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Quick diagnosis, treatment saves child

2.2 from 5 votes
Friday, July 23, 2010

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Olivia Hunter, soon to be in the second grade, has plans of swimming and Happy Meals this summer, nearly two years since a high fever sent her parents scrambling for help and answers.

Olivia was five when she suddenly became ill. Vicky Hunter, and her husband, Jeff, of Palm Desert, took Olivia to her local doctor who determined the girl had Kawasaki's disease. This rare autoimmune disorder creates an inflammation of blood vessels and can lead to permanent heart damage if not treated.

“We were lucky to have her diagnosed quickly because this disease is often confused with other diseases such as scarlet fever,” Vicky Hunter said. “Then we had to find her the best treatment.”

It turned out that the best treatment was more than two hours away at Children's Hospital of Orange County.

The Hunters called in family to help.

“My sister-in-law, Meg Delgadillo, was a lifesaver,” Vicky Hunter said. The Hunters' two other children, Zack and Jake, had five minutes to throw some clothes in a bag and head to Aunt Meg's house.

“It was really scary,” said Zack, now 16. “We didn't know what was happening or how sick Olivia was.”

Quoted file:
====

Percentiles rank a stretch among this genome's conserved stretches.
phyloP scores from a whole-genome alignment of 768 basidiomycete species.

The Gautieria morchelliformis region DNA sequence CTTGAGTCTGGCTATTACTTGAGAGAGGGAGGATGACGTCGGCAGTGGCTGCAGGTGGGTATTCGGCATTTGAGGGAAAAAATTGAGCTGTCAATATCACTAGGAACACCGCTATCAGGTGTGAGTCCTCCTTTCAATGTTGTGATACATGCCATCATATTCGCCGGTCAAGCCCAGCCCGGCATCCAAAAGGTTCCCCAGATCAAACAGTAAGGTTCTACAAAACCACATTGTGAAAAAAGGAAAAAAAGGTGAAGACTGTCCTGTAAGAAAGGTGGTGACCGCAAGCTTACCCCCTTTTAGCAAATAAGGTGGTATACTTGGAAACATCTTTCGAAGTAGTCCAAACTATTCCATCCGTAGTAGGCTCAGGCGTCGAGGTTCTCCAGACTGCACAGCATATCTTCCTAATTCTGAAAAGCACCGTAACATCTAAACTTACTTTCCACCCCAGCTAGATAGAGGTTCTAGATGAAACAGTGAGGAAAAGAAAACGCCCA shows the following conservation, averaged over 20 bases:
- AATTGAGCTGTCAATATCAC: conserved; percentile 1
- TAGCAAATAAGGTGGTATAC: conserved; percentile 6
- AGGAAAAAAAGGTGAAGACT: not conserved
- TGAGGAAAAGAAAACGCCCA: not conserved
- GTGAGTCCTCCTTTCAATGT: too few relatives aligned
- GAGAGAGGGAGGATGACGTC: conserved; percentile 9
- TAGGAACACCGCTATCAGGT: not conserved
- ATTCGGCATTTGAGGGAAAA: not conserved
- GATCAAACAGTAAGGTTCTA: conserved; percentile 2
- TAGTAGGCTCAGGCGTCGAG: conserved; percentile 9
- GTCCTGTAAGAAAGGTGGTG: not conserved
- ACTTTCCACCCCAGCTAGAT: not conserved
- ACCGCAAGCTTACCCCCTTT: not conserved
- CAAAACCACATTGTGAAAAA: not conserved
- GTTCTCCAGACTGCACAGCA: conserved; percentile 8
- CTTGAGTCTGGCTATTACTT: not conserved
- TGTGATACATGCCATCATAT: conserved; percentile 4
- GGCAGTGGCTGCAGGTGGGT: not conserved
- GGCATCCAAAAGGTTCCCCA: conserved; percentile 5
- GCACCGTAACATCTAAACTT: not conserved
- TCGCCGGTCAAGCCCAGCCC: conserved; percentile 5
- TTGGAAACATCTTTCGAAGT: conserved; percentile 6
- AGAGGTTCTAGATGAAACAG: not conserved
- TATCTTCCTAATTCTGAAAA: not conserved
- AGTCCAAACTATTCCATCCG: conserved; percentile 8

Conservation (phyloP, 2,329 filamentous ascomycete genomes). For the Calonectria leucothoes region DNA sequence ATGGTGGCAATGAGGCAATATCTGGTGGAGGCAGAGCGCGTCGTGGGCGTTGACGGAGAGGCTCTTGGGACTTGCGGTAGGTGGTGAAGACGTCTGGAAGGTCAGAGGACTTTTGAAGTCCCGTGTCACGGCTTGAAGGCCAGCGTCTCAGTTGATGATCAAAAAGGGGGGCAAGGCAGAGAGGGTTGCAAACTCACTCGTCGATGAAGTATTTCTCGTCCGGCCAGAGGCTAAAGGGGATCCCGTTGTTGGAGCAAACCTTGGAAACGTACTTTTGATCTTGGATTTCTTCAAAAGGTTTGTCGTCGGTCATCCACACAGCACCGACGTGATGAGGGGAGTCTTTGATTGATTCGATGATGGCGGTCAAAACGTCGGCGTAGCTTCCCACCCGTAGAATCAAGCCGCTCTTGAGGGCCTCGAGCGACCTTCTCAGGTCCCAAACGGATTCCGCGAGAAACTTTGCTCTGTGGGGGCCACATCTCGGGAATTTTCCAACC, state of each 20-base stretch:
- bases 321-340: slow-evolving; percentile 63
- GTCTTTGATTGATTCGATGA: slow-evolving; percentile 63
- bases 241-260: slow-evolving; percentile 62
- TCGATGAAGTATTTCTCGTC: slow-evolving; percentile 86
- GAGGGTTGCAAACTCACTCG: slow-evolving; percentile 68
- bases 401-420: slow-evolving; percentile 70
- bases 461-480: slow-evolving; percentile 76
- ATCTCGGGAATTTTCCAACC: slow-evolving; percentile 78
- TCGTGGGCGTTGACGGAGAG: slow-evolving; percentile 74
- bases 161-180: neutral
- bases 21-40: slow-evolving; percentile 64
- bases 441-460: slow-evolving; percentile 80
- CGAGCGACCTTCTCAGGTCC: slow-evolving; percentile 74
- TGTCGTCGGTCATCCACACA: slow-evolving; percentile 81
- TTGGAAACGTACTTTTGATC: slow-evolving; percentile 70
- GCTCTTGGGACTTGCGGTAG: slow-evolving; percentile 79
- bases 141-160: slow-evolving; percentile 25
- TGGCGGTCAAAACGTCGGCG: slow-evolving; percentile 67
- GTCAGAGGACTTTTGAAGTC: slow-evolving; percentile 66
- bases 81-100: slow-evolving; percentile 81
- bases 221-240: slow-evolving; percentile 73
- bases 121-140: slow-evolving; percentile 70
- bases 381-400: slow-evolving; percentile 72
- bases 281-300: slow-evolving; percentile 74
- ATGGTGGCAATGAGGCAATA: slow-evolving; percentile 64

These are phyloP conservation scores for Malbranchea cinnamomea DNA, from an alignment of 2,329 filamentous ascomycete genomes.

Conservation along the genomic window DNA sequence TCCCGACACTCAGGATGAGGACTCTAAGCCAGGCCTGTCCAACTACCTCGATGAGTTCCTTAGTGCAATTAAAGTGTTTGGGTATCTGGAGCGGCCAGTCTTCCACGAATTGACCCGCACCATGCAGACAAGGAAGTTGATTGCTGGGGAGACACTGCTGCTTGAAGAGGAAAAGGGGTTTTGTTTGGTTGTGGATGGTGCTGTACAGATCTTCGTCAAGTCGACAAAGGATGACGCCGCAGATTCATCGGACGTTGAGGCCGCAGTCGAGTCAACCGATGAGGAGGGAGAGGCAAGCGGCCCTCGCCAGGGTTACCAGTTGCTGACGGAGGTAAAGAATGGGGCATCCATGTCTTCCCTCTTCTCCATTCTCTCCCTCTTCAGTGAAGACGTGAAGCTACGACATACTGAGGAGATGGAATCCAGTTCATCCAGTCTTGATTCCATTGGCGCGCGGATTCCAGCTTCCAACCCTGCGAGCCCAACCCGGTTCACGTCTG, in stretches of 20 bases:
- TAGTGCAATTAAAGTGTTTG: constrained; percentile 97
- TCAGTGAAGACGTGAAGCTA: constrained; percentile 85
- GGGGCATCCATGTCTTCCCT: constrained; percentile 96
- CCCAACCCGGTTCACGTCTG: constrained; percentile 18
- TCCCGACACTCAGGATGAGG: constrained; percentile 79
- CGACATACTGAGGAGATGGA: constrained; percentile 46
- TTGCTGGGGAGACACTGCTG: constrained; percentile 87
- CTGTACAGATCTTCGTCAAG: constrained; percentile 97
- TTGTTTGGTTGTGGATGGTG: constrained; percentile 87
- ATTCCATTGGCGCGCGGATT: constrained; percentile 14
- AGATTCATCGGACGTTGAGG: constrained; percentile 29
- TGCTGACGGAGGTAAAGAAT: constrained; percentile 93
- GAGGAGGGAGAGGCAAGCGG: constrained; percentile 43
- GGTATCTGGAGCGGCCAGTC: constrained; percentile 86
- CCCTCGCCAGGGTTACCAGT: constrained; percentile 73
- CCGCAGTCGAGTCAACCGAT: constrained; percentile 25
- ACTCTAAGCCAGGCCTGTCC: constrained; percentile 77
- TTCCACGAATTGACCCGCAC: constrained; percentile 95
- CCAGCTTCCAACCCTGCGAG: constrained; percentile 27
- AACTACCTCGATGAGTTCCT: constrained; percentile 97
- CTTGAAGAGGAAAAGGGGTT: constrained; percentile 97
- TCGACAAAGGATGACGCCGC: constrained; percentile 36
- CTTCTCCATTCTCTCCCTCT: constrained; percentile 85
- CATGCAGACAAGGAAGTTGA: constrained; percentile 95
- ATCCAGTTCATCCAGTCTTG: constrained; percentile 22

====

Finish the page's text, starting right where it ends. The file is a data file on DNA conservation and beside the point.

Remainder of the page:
Olivia was very sick.

“We had no money to pay for a hotel room, didn't know where to go, we just went where they told us and didn't stop to think,” said Jeff Hunter, a yard supervisor at Carter Elementary School.

Luckily, Delgadillo came through again. She contacted the Orange County Ronald McDonald House and learned that there was one room available. This would become home and sanctuary while Olivia was in the hospital.

“I did not like it in the hospital at all,” Olivia said. “It was scary.”

But after a week of treatments in the hospital and a couple more weeks of recuperating at home, Olivia was back to her bubbly self.

Olivia will need to have her heart checked yearly and the family stays on constant look-out for any sign of fever, but Olivia is now, in her words, “all spiffy.”

After this ordeal, Vicky and Jeff have a new respect and empathy for parents of sick kids. Their stay at the Ronald McDonald House has sparked them to become involved in fundraising for the charity.


Copyright ©2010

Author: By Debbie Gordon
Source: The Desert Sun
2.2 from 5 votes
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